What Japanese People In Their 80s & 90s Can Teach Us About Staying Hopeful
Okinawa, an island southwest of Japan’s main landmass, is known as a Blue Zone—a longevity hotspot, a place where people live healthier and longer. And more broadly, the nation of Japan was found to have the longest average life expectancy (just over 84 years) of anywhere in the world, according to a July 2020 study.
Now, a report published in the journal Anthropology and Aging is shedding light on how Japan’s older people maintain their mental health as much as their physical health, and it appears to come down to an “attitude of gratitude”.
The link between gratitude and hope
The report, which was conducted by Iza Kavedija, Ph.D., of the University of Exeter, focused on people in their 80s and 90s, via long-term ethnographic fieldwork near Osaka.
The older community was found to foster feelings of “quiet hope,” with a belief that things would work out “somehow” (the term used is “nantonaku,” which loosely translates to “for some reason or another”). In essence, they accepted the uncertainty of their future and didn’t allow it to stop them from living an engaging life—which provided peace of mind, and a sense of hope or optimism.
“An attitude of gratitude was embedded in older peoples’ recollections of the past,” said Kavedija, “but also allowed them to think about the present in a hopeful way. A world in which one has received much good will from others is a different place than one in which one has experienced loss, even if the facts of life are the same.”
So in tandem with embracing a general optimism for their remaining life, these people also concentrated on reframing their remembrances. For example, rather than dwelling on abilities they may have lost with age, they focused on gratitude for the support of other people in their life.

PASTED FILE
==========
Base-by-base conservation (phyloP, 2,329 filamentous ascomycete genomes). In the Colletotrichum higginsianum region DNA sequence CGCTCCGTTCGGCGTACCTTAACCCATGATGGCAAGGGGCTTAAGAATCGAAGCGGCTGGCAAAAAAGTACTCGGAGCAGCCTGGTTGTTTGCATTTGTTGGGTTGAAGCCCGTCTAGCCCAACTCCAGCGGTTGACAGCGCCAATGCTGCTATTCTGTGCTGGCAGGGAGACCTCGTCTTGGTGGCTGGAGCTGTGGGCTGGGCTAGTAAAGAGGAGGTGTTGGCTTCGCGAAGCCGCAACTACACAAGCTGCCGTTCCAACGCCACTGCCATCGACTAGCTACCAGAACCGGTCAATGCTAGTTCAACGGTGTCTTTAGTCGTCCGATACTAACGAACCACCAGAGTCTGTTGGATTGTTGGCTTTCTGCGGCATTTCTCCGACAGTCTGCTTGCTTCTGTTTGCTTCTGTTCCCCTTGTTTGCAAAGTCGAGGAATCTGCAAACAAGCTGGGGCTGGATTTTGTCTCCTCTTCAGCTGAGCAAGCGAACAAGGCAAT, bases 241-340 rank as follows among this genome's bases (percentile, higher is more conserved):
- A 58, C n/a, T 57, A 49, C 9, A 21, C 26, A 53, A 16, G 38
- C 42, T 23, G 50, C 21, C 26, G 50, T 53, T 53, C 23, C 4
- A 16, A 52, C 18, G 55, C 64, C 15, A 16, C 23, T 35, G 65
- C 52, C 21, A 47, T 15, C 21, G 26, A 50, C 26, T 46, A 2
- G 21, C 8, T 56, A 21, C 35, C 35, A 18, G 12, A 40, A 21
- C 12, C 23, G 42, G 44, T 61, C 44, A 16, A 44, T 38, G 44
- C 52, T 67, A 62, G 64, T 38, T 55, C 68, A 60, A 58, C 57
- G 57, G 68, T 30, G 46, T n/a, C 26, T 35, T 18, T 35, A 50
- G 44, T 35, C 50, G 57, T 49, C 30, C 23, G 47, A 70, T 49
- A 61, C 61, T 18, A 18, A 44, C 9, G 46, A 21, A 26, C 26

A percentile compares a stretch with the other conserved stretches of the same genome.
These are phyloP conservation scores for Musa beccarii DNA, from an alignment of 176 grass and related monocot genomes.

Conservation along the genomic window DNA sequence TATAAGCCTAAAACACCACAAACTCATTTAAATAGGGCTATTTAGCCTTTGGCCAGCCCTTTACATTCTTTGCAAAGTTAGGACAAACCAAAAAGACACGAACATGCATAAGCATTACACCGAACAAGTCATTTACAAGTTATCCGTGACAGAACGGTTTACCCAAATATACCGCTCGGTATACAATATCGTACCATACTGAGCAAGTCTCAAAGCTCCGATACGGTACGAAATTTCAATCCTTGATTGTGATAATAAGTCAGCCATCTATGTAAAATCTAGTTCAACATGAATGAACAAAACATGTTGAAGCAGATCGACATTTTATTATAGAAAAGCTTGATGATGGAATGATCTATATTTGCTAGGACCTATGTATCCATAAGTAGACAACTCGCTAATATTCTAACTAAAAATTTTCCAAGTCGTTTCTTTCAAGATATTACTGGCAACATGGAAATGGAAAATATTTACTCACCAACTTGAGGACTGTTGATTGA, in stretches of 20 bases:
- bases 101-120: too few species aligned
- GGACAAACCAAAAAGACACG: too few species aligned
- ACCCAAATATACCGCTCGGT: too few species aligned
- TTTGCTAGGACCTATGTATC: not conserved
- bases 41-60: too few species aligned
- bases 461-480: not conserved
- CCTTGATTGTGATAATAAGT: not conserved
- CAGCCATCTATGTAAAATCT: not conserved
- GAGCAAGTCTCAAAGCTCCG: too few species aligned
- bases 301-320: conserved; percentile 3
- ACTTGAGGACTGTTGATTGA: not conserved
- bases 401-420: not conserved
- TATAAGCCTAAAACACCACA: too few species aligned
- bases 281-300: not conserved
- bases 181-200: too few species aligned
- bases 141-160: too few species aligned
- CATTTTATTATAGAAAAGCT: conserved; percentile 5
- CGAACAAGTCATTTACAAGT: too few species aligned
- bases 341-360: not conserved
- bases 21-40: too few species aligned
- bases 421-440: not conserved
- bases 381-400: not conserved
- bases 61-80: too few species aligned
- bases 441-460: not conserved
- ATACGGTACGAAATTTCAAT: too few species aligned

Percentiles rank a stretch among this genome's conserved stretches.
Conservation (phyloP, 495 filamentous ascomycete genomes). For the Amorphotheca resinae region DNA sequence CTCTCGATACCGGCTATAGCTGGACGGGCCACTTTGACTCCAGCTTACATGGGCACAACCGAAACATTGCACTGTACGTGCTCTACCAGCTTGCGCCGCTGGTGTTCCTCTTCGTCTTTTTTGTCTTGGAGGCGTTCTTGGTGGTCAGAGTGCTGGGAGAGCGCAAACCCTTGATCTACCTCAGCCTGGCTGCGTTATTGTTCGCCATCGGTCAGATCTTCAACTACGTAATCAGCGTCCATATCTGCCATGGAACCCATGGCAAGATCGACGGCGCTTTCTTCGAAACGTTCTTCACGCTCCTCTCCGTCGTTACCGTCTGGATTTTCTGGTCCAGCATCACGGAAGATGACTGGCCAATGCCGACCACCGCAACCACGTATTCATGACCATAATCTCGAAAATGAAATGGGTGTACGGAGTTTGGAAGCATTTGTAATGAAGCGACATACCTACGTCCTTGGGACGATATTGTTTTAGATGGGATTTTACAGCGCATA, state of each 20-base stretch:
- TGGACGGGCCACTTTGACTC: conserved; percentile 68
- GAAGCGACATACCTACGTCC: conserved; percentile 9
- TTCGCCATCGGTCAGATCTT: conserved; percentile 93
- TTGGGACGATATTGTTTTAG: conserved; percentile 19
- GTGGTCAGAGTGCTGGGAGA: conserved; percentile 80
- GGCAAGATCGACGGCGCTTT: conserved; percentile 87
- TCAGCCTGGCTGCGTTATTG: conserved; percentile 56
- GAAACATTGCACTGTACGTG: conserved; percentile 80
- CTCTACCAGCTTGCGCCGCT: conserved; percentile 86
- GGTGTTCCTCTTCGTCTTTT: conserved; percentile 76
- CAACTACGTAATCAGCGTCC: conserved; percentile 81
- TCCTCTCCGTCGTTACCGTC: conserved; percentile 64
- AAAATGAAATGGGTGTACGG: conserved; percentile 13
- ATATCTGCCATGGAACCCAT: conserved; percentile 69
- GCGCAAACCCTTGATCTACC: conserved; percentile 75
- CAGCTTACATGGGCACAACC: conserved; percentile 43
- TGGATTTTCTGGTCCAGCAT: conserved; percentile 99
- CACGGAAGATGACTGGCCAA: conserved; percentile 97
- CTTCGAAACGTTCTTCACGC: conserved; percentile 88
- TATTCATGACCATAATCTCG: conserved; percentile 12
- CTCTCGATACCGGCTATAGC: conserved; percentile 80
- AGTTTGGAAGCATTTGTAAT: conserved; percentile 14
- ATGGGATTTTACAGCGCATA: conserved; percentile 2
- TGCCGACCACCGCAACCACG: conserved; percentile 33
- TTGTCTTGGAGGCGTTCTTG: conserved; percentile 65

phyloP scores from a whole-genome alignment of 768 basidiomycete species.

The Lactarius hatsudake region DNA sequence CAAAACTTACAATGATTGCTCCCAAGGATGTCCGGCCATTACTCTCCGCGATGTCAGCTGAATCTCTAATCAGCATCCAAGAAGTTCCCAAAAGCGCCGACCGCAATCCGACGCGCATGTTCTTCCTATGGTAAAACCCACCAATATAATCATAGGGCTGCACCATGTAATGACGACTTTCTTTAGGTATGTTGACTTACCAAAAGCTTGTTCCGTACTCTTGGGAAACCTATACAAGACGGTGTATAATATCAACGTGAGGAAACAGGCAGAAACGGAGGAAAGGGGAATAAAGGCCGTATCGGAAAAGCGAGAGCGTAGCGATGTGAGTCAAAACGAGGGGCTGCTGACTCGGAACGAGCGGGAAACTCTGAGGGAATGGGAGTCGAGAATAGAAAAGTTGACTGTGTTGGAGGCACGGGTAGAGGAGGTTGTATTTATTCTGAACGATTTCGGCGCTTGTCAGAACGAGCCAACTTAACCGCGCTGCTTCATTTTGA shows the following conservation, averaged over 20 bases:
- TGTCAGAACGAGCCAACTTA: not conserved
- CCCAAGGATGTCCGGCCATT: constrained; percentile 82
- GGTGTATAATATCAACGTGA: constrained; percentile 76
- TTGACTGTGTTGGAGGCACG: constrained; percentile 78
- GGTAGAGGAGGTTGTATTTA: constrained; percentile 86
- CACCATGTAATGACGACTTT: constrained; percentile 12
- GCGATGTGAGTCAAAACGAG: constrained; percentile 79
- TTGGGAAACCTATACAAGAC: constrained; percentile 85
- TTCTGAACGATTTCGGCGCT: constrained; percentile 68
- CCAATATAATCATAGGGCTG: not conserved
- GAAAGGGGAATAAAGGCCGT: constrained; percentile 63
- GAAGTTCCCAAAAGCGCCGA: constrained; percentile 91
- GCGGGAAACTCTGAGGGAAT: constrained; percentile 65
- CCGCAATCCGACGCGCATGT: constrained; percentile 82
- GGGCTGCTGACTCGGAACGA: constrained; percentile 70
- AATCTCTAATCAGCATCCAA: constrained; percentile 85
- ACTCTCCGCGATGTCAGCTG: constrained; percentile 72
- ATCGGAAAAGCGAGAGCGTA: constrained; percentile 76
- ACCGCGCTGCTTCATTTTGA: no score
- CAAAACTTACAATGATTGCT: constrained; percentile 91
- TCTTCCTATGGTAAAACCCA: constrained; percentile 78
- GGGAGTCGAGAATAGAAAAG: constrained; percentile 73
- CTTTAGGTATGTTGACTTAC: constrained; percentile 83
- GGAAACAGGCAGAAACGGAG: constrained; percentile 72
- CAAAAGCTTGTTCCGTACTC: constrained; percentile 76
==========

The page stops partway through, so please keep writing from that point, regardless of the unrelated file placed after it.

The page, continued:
“If one habitually invokes the involvement of others and their role in one’s life, one is reminded how much other people have helped them, in countless small and more substantive ways.” she also explained, “The same events seem different when one focuses on how others have helped.”
How gratitude is embraced in Japan.
According to Kavedija, “Gratitude in Japan can be seen, to a large extent, as a recognition of how much one relies on others as one moves through life. Gratitude highlights feelings of interdependence in the social world.”
In her research, people explained that they wouldn’t be the person they were at that moment if not for the influence of the others in their lives. There were two common phrases used evoking gratitude: arigatai, “I am grateful,” and sometimes kansha, “gratitude.”
“While people in Japan might hesitate to say they are happy, gratitude is mentioned frequently,” she said, “Through appreciation, dependence on others is not seen as simply a burden or a potential source of embarrassment, but also as moving and deeply meaningful.”
In other cultures, older populations may experience negative feelings about becoming more dependent on the others in their life. But in Japan, Kavedija observed, many individuals find ways to appreciate that dependence and what it means about their social relationships.
Tangible ways to integrate gratitude into your routine and mindset.
In a year where we’re embracing joy, mbg has become even more aware of the role gratitude for the others plays a role. If you’re looking to refocus your mindset on one of gratitude, focus questions are a good place to start. You can simply contemplate them, or perhaps use them as a journaling prompt. Some examples include:
If you’re looking for actionable ways to express more gratitude for your loved ones near and far, there’s a whole lot you can do to express their important role in your life. Some examples include:
One things for sure: gratitude is good for us (in fact, it’s got plenty of research-backed benefits). It can a powerful tool for recalibrating our mindset to focus on hope and positivity, in even the most trying times.
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